Dairy farmers to be compensated by time trade deal comes into force, Freeland says
Foreign affairs minister says amount still to be worked out under USMCA
Foreign Affairs Minister Chrystia Freeland says Canadian dairy farmers will be compensated for losses under a new trade deal negotiated by Canada, the U.S. and Mexico by the time the agreement takes effect.
"By the time it enters into force, our dairy farmers can be very, very confident that they will have fair compensation," Freeland told CBC Radio's Metro Morning on Tuesday.
Freeland said compensation for farmers is "justified" because the deal, known as the United States-Mexico-Canada Agreement (USMCA), gives the U.S. access to Canada's dairy market.
"I want to start by saying to dairy farmers that compensation is justified. And compensation will be full and fair. We are doing the calculations now. It's going to be fair and the key thing is we have some time."
The deal, which replaces NAFTA, still has to be signed by leaders of all three countries and must be ratified by their respective governments. It grants U.S. milk producers access to 3.6 per cent of the Canadian domestic market.
"That was one of the central elements which was necessary for the deal to come together," she said.
Farmers are disappointed in how the deal will affect their industry, according to Graham Lloyd, CEO of Dairy Farmers of Ontario, an industry group that represents more than 3,500 dairy farms.
"They're obviously concerned about the continuing erosion of our marketplace and the true loss of revenue and income," he said.
Ontario Premier Doug Ford called for compensation on Monday, saying farmers need the support of the federal government because access to their market was a concession in negotiations.
"If our farmers are being abandoned because of one-sided concessions from the federal government, they must take immediate action to support the families and livelihoods that are now at risk," Ford said in a tweet.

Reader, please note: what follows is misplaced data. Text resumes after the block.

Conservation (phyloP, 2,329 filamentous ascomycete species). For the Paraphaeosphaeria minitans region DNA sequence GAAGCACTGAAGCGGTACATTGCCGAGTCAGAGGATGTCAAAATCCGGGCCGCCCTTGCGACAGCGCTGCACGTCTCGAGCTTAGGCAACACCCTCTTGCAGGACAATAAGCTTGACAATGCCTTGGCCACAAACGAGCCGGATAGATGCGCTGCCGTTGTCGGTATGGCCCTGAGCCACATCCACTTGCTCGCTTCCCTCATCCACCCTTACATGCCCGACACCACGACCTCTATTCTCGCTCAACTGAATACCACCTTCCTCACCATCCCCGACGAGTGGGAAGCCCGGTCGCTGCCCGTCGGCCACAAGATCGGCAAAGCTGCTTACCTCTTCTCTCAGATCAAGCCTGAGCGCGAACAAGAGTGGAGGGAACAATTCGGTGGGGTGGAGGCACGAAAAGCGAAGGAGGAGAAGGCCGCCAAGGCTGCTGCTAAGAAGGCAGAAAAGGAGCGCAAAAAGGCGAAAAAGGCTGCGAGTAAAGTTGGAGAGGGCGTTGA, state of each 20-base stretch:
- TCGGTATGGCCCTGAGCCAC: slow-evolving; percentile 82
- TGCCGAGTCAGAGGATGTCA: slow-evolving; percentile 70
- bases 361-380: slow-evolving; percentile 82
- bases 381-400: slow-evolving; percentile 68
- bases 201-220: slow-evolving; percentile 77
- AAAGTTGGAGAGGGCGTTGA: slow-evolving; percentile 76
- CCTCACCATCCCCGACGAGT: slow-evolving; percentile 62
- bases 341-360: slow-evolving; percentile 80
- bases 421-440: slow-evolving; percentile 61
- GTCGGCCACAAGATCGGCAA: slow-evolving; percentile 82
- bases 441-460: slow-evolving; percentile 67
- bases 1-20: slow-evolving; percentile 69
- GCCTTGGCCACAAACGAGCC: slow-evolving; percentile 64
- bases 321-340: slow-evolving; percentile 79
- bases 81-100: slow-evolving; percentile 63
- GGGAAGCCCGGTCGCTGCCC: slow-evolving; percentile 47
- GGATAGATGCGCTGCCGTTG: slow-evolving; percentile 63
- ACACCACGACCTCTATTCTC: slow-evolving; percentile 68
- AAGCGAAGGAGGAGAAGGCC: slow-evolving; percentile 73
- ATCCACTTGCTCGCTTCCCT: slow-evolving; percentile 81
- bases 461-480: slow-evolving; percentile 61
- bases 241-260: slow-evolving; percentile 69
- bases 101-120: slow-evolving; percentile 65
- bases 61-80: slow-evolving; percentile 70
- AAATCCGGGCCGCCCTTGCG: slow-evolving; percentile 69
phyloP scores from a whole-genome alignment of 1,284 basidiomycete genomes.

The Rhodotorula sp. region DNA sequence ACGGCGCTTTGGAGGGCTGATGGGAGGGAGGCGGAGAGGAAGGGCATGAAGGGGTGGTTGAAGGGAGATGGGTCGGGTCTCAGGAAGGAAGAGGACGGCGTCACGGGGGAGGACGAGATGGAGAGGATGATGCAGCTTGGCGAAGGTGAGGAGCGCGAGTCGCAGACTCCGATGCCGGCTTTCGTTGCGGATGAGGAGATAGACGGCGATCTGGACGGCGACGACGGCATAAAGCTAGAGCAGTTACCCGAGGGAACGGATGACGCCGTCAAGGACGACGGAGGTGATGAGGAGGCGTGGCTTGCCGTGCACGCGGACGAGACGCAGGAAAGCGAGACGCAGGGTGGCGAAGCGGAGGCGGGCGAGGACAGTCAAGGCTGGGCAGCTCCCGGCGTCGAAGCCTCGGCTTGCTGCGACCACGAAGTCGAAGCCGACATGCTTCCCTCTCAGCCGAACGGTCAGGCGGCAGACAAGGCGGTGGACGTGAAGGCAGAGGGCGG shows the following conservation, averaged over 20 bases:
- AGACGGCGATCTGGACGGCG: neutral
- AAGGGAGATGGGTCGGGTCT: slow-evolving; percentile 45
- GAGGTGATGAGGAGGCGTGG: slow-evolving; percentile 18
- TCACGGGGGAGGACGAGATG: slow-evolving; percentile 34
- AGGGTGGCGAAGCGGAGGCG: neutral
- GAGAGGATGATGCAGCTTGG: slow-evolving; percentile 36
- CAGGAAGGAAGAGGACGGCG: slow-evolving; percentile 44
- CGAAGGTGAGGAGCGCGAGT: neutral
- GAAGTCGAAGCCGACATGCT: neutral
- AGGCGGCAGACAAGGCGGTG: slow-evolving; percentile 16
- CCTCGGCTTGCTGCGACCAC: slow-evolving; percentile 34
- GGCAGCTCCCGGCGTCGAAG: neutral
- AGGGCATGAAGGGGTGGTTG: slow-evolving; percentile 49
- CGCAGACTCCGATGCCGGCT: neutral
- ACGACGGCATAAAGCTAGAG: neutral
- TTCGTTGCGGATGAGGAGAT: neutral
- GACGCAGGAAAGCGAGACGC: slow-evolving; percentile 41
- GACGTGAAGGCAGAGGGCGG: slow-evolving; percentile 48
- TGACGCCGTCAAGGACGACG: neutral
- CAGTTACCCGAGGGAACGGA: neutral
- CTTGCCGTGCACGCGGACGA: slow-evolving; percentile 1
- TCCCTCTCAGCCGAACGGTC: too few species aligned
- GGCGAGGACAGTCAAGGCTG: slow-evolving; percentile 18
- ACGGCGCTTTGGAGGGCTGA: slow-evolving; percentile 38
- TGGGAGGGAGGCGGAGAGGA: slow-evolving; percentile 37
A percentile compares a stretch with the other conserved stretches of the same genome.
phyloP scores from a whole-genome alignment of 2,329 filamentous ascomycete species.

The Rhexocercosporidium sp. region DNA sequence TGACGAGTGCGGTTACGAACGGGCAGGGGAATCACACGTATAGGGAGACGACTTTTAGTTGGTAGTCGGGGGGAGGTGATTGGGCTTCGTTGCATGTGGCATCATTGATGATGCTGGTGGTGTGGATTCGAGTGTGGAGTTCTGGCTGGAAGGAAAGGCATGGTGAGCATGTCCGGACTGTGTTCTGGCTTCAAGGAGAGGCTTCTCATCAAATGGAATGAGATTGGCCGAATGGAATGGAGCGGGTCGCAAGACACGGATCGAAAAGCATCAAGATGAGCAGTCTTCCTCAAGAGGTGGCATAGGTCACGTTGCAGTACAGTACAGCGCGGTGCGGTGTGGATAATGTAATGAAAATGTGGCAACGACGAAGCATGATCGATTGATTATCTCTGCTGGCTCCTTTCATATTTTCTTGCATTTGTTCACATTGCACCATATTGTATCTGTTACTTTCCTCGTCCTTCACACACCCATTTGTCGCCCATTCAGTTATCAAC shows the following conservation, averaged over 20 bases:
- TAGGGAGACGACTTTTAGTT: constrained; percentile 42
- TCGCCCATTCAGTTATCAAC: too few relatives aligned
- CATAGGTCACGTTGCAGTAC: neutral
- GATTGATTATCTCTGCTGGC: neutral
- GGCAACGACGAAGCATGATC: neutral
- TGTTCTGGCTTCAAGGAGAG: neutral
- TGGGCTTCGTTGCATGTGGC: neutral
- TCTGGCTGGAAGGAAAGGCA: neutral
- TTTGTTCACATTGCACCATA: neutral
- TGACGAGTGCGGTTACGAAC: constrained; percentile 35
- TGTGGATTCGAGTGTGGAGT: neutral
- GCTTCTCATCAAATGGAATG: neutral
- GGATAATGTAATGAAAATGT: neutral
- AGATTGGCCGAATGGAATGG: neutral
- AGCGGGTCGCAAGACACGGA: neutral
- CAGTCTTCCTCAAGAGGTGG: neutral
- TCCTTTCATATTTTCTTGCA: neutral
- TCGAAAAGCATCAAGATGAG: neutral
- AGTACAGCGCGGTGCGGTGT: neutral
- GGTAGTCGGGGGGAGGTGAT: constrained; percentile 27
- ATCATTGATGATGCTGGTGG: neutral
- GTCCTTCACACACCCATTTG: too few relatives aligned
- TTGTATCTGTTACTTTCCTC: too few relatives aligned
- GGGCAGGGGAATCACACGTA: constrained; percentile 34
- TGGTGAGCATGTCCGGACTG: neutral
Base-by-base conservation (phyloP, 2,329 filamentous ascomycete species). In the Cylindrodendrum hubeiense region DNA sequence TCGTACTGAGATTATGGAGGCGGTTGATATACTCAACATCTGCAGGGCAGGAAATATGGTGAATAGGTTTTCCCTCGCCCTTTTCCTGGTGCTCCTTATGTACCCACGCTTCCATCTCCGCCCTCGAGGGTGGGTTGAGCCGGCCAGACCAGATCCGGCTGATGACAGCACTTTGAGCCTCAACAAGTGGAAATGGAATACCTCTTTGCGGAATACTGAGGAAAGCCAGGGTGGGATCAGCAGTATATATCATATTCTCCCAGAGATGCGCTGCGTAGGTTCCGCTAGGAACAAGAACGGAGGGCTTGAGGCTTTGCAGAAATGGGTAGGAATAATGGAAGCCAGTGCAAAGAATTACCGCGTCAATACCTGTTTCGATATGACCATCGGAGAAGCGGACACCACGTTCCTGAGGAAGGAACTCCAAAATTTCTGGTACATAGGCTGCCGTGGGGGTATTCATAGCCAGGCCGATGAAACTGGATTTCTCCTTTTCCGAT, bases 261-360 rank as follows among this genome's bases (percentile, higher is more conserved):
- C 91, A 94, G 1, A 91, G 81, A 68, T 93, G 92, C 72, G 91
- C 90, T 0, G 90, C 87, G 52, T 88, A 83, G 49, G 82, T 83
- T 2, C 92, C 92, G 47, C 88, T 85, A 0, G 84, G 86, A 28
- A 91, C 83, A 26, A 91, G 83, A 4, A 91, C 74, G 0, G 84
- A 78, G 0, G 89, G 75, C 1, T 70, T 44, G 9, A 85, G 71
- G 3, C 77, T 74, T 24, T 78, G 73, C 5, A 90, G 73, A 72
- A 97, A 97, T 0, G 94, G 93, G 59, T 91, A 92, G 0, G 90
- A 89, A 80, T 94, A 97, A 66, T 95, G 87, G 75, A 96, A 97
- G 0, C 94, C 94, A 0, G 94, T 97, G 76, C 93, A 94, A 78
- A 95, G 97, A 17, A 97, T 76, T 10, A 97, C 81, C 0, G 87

The new deal also imposes unprecedented export controls and ends a dairy ingredient pricing system that was helping dairy processors compete without using cheap American imports.
Freeland said she "agonized over a lot" in negotiations, including the dairy concession, but the deal is good news for Canada.
"With this deal, we have secured our continued access to the largest market in the world and to the market that accounts for around 70 per cent of our exports," she said. "That is a big deal."
'Deal I was happy to get'
Freeland said she agreed with Prime Minister Justin Trudeau that "no deal is better than a bad deal," but was relieved that the agreement keeps Chapter 19, a dispute-settlement mechanism of the original NAFTA, and the cultural exemption, which she said helps Canada maintain its identity.
Chapter 19 allows companies to request arbitration if they feel their products have been unfairly hit with anti-dumping or countervailing duties.
"It's the deal that I was happy to get," she said. "It secures what we have."
The deal has elements that are better than NAFTA, she said.
"Yes, we do have to call it USMCA," Freeland tells <a href="https://twitter.com/mattgallowaycbc?ref_src=twsrc%5Etfw">@mattgallowaycbc</a> when he asks if we can still refer to it as NAFTA, much like people in Toronto still call the Roger's Centre the SkyDome, and always will—@fitzpatrick_m
For example, Freeland said the deal gets rid of the ISDS, the investor state dispute settlement mechanism between Canada and the U.S., which she said allows foreign companies to sue the Canadian government.
She said she considers that provision of the original NAFTA to be a "serious breach of our sovereignty." The provision cost Canada millions of dollars, she said.
"I felt throughout this negotiation truly a sacred trust," she said.
Farmers are meeting with the Ontario premier on Tuesday to talk about the impact of the deal on dairy, egg and turkey operations.
With files from Metro Morning